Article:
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A maths working wall can be a useful resource.

It’s the start of the year, and the typical primary maths classroom will be sporting multiple colourful display boards which will gradually be filled over the coming weeks. No doubt one of the boards will be allocated to maths given that it covers approximately 20% of our teaching time. That said, it can sometimes be challenging to find material to display on the maths wall compared to the colourful boards that can be produced for subjects such as humanities or art. However, if we move our focus away from display and change it to learning, it can become much easier.

Using the wall as a resource

The first issue to consider is how we can make the wall into a useful resource that is used frequently during maths sessions.

This can be achieved by thinking about how the wall can be used when planning a topic or unit of work. Also, you do not have to produce all the content for the wall since pupils can also make contributions.

The second issue is to work out how we can achieve this without spending hours backing every piece of content to ensure that it conforms to the school display policy. This is important because activities that take lots of time are not going to be continued. The fact is that a working wall is not a display, so content does not have to be stuck on to other paper first or made to look pretty. Anything that is likely to be useful again can be saved for the next time that topic is studied or when the wall is used during revision periods.

Pupil Ownership

Pupils can contribute to the content for the wall and take part in regular reviews of how useful the wall is proving to be during maths lessons. Ask pupils what they use, what they don’t use and anything they would like to see on the wall. Make sure that they explain why they think this so that you can better understand how the wall is being used. This also ensures that the wall contents are relevant and that the wall is seen as an integral part of the maths session.


Below are the headings that I have found effective together with some ideas regarding relevant content.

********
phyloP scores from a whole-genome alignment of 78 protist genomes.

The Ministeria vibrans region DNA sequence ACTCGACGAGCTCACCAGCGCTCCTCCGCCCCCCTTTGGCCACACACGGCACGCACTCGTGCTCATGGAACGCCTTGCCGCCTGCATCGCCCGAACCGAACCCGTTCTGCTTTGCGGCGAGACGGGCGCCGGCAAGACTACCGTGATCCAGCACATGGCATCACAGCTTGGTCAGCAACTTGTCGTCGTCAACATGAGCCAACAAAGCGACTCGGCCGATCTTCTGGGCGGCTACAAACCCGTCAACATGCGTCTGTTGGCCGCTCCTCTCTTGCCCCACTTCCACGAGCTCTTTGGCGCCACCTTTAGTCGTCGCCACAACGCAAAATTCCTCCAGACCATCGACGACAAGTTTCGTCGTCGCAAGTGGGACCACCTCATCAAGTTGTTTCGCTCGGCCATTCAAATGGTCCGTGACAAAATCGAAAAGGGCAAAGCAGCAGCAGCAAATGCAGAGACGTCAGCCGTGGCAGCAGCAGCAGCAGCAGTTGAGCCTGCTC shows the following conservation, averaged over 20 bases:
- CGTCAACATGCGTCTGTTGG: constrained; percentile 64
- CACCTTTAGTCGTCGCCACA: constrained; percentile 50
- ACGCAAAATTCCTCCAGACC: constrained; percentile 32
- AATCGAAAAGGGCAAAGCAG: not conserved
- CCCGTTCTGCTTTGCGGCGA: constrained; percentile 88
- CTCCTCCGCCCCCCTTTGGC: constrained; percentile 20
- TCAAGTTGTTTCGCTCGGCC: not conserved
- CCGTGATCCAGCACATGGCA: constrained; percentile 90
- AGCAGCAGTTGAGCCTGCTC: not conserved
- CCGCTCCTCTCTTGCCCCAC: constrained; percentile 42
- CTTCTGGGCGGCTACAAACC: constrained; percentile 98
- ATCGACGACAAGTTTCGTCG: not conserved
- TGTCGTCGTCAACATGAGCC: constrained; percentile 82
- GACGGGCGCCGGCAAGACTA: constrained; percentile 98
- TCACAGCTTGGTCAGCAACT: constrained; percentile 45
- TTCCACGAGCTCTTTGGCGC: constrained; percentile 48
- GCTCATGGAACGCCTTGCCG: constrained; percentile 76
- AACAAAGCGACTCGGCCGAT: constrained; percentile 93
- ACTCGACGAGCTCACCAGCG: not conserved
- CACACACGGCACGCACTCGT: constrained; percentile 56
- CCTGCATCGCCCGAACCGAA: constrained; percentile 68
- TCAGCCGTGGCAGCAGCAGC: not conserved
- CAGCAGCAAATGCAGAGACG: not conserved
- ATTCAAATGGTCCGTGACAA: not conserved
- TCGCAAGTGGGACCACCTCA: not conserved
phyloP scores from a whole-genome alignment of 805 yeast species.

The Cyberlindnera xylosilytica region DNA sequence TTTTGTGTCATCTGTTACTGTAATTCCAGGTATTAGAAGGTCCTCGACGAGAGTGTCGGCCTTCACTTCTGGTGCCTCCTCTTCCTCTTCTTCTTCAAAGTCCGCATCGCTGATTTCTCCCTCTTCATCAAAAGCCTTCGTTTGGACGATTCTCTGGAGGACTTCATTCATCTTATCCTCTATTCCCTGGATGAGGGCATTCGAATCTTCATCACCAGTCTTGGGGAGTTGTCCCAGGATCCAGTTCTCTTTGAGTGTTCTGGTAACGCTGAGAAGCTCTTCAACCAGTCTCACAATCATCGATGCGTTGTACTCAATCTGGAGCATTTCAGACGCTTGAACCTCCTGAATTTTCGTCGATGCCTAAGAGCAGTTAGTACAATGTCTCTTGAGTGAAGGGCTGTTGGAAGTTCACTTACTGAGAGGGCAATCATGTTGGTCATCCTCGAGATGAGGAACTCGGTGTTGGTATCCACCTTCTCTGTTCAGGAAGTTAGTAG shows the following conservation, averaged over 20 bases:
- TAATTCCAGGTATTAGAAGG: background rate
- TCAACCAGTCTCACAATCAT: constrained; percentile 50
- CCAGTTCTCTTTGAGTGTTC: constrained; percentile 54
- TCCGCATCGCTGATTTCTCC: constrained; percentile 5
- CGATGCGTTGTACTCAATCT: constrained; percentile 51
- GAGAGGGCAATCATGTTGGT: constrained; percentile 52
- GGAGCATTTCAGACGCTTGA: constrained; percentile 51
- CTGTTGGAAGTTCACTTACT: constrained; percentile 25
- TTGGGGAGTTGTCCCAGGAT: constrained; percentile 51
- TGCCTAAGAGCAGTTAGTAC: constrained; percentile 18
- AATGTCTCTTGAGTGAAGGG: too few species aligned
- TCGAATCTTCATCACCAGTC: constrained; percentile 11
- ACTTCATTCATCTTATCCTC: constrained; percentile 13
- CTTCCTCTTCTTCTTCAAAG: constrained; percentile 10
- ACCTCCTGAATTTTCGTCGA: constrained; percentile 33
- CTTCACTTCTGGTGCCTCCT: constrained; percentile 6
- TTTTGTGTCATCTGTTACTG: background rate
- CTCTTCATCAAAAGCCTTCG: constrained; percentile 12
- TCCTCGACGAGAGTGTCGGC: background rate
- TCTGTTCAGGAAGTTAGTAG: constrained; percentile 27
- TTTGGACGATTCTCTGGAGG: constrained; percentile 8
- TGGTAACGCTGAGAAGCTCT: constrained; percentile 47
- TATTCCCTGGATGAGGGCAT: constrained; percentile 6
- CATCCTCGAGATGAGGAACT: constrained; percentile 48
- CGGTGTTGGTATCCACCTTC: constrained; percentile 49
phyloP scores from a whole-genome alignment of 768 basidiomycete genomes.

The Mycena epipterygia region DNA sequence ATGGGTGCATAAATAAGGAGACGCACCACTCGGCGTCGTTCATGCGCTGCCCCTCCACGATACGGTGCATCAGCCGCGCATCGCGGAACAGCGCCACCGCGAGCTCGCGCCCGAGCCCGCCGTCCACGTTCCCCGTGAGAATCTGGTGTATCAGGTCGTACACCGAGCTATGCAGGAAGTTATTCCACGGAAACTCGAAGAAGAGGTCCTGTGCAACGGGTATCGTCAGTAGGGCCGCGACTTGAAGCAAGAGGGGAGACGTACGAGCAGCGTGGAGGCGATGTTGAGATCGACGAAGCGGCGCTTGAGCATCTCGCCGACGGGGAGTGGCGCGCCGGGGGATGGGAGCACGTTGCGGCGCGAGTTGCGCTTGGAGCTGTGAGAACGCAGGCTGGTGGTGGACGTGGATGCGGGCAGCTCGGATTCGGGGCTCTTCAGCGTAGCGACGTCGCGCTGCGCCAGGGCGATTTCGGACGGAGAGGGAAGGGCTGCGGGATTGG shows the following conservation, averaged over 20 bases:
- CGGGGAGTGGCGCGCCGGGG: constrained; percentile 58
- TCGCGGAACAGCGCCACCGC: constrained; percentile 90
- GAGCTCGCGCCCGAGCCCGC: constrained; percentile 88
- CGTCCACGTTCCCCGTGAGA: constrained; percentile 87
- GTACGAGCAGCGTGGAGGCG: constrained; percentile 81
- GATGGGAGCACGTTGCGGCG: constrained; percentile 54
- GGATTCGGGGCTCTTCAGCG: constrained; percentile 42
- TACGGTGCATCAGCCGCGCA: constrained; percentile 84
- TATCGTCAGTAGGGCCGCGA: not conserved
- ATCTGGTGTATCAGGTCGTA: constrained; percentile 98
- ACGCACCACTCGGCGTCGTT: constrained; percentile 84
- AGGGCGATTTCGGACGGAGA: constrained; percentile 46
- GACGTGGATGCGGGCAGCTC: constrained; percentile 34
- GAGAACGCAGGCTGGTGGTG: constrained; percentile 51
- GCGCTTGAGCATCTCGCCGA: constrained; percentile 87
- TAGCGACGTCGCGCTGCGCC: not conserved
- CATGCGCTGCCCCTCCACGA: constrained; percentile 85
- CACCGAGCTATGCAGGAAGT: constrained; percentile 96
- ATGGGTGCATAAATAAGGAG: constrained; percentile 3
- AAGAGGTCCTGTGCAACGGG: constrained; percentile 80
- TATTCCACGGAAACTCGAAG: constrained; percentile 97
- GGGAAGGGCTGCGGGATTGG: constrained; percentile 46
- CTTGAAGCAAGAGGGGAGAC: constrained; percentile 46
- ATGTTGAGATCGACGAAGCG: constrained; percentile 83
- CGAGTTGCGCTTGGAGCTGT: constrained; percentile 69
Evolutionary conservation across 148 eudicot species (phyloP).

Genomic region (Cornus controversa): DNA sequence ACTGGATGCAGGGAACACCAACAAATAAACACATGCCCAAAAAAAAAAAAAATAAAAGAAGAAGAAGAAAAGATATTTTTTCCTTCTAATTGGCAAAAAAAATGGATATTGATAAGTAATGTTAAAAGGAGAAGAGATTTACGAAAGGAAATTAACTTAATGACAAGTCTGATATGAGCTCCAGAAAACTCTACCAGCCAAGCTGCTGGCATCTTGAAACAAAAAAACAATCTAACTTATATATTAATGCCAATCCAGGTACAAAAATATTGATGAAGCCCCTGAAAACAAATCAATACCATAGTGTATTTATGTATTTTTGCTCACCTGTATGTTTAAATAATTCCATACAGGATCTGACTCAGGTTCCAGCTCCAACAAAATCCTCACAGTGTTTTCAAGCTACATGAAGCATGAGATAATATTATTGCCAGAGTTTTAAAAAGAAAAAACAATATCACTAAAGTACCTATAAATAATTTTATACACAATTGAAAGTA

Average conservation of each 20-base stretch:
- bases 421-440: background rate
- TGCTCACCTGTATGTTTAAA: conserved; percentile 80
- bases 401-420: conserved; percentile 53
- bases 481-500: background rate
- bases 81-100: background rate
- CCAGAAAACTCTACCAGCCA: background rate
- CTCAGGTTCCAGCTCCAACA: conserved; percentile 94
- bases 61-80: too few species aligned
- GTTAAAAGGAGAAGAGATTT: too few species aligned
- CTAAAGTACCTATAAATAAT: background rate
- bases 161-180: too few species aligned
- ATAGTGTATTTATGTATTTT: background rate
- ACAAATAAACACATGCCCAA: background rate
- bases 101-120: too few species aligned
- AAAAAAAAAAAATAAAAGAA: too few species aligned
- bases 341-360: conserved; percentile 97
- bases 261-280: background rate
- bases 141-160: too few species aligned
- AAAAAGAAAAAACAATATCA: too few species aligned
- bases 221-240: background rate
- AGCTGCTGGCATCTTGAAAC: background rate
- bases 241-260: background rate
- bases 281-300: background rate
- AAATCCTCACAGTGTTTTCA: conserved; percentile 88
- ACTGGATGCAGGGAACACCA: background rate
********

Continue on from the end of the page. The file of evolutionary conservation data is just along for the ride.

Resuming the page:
There will be some targets or objectives for the unit of work or topic that you are exploring. These could be in the form of ‘I can’ statements that could be printed for the pupils to use for self-assessment if needed. They could also be added to a VLE or a space that is shared with parents so that they are aware of the current learning focus.


This heading is used for modelled examples that have been produced when working with a group or the whole class. When working on some maths with the whole class, you could use A2 sheets which could then be stuck straight on to the wall. Alternatively, you could print out modelled examples or ideas from an IWB and stick this straight on to the wall. The same applies to photographs of work from a traditional whiteboard so that ideas are not lost after that session. This can then be referred to during lessons throughout the topic which helps to avoid the problem of pupils forgetting the important content from the first few lessons. However, to provide the opportunity for pupils to have to remember the content from memory, examples could be removed as you progress further through the topic so that pupils do not become reliant on the examples from the wall.


This is where you can display resources and manipulatives that are useful for the topic that you are teaching. Given that there may be resources that are used within several topics, one option is to have a table or cupboard surface below the mathematicians’ wall where resources can be displayed.

Maths dictionaries (both printed and online) could be displayed for older pupils while younger pupils could have access to resources such as multiplication grids, fraction circles, fraction walls and base 10 materials. It is important to note here that while pupils do need to develop a level of understanding where they no longer rely on resources, access to resources should be provided if it is still needed after trying without this support. Removing resources too early can reduce a pupil’s confidence which is so important for learning maths.